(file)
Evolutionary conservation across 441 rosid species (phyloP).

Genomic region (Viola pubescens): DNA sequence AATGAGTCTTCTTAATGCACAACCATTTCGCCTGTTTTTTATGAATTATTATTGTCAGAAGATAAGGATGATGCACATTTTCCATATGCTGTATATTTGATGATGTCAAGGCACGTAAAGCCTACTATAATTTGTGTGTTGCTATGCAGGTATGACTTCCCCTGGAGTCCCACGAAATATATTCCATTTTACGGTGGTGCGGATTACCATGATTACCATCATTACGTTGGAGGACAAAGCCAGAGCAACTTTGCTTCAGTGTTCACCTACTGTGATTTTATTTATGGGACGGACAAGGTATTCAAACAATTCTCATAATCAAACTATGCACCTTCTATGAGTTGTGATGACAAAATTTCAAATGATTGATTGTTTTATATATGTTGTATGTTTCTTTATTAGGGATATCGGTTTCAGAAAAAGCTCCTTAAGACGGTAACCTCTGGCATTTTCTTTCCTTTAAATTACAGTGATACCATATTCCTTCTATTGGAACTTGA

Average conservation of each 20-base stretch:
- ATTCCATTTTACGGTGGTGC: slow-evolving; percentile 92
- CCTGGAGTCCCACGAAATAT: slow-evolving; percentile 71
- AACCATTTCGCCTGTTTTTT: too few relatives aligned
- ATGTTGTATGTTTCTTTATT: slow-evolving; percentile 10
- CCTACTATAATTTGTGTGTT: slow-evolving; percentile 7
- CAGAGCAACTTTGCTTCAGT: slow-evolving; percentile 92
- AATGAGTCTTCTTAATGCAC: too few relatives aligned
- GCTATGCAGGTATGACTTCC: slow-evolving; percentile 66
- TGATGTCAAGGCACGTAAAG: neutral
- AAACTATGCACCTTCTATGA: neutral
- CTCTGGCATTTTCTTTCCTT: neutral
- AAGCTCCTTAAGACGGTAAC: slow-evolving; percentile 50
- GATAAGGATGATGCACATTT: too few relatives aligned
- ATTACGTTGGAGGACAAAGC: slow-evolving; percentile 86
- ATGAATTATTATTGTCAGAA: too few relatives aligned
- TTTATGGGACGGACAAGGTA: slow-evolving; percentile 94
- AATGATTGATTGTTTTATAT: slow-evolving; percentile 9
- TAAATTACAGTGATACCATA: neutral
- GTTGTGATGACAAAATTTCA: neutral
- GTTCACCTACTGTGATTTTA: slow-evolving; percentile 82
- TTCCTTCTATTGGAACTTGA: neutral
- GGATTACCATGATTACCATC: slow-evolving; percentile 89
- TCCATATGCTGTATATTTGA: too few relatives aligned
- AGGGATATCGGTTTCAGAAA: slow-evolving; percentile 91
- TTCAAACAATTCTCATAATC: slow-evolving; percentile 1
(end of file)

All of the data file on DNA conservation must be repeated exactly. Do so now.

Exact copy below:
Evolutionary conservation across 441 rosid species (phyloP).

Genomic region (Viola pubescens): DNA sequence AATGAGTCTTCTTAATGCACAACCATTTCGCCTGTTTTTTATGAATTATTATTGTCAGAAGATAAGGATGATGCACATTTTCCATATGCTGTATATTTGATGATGTCAAGGCACGTAAAGCCTACTATAATTTGTGTGTTGCTATGCAGGTATGACTTCCCCTGGAGTCCCACGAAATATATTCCATTTTACGGTGGTGCGGATTACCATGATTACCATCATTACGTTGGAGGACAAAGCCAGAGCAACTTTGCTTCAGTGTTCACCTACTGTGATTTTATTTATGGGACGGACAAGGTATTCAAACAATTCTCATAATCAAACTATGCACCTTCTATGAGTTGTGATGACAAAATTTCAAATGATTGATTGTTTTATATATGTTGTATGTTTCTTTATTAGGGATATCGGTTTCAGAAAAAGCTCCTTAAGACGGTAACCTCTGGCATTTTCTTTCCTTTAAATTACAGTGATACCATATTCCTTCTATTGGAACTTGA

Average conservation of each 20-base stretch:
- ATTCCATTTTACGGTGGTGC: slow-evolving; percentile 92
- CCTGGAGTCCCACGAAATAT: slow-evolving; percentile 71
- AACCATTTCGCCTGTTTTTT: too few relatives aligned
- ATGTTGTATGTTTCTTTATT: slow-evolving; percentile 10
- CCTACTATAATTTGTGTGTT: slow-evolving; percentile 7
- CAGAGCAACTTTGCTTCAGT: slow-evolving; percentile 92
- AATGAGTCTTCTTAATGCAC: too few relatives aligned
- GCTATGCAGGTATGACTTCC: slow-evolving; percentile 66
- TGATGTCAAGGCACGTAAAG: neutral
- AAACTATGCACCTTCTATGA: neutral
- CTCTGGCATTTTCTTTCCTT: neutral
- AAGCTCCTTAAGACGGTAAC: slow-evolving; percentile 50
- GATAAGGATGATGCACATTT: too few relatives aligned
- ATTACGTTGGAGGACAAAGC: slow-evolving; percentile 86
- ATGAATTATTATTGTCAGAA: too few relatives aligned
- TTTATGGGACGGACAAGGTA: slow-evolving; percentile 94
- AATGATTGATTGTTTTATAT: slow-evolving; percentile 9
- TAAATTACAGTGATACCATA: neutral
- GTTGTGATGACAAAATTTCA: neutral
- GTTCACCTACTGTGATTTTA: slow-evolving; percentile 82
- TTCCTTCTATTGGAACTTGA: neutral
- GGATTACCATGATTACCATC: slow-evolving; percentile 89
- TCCATATGCTGTATATTTGA: too few relatives aligned
- AGGGATATCGGTTTCAGAAA: slow-evolving; percentile 91
- TTCAAACAATTCTCATAATC: slow-evolving; percentile 1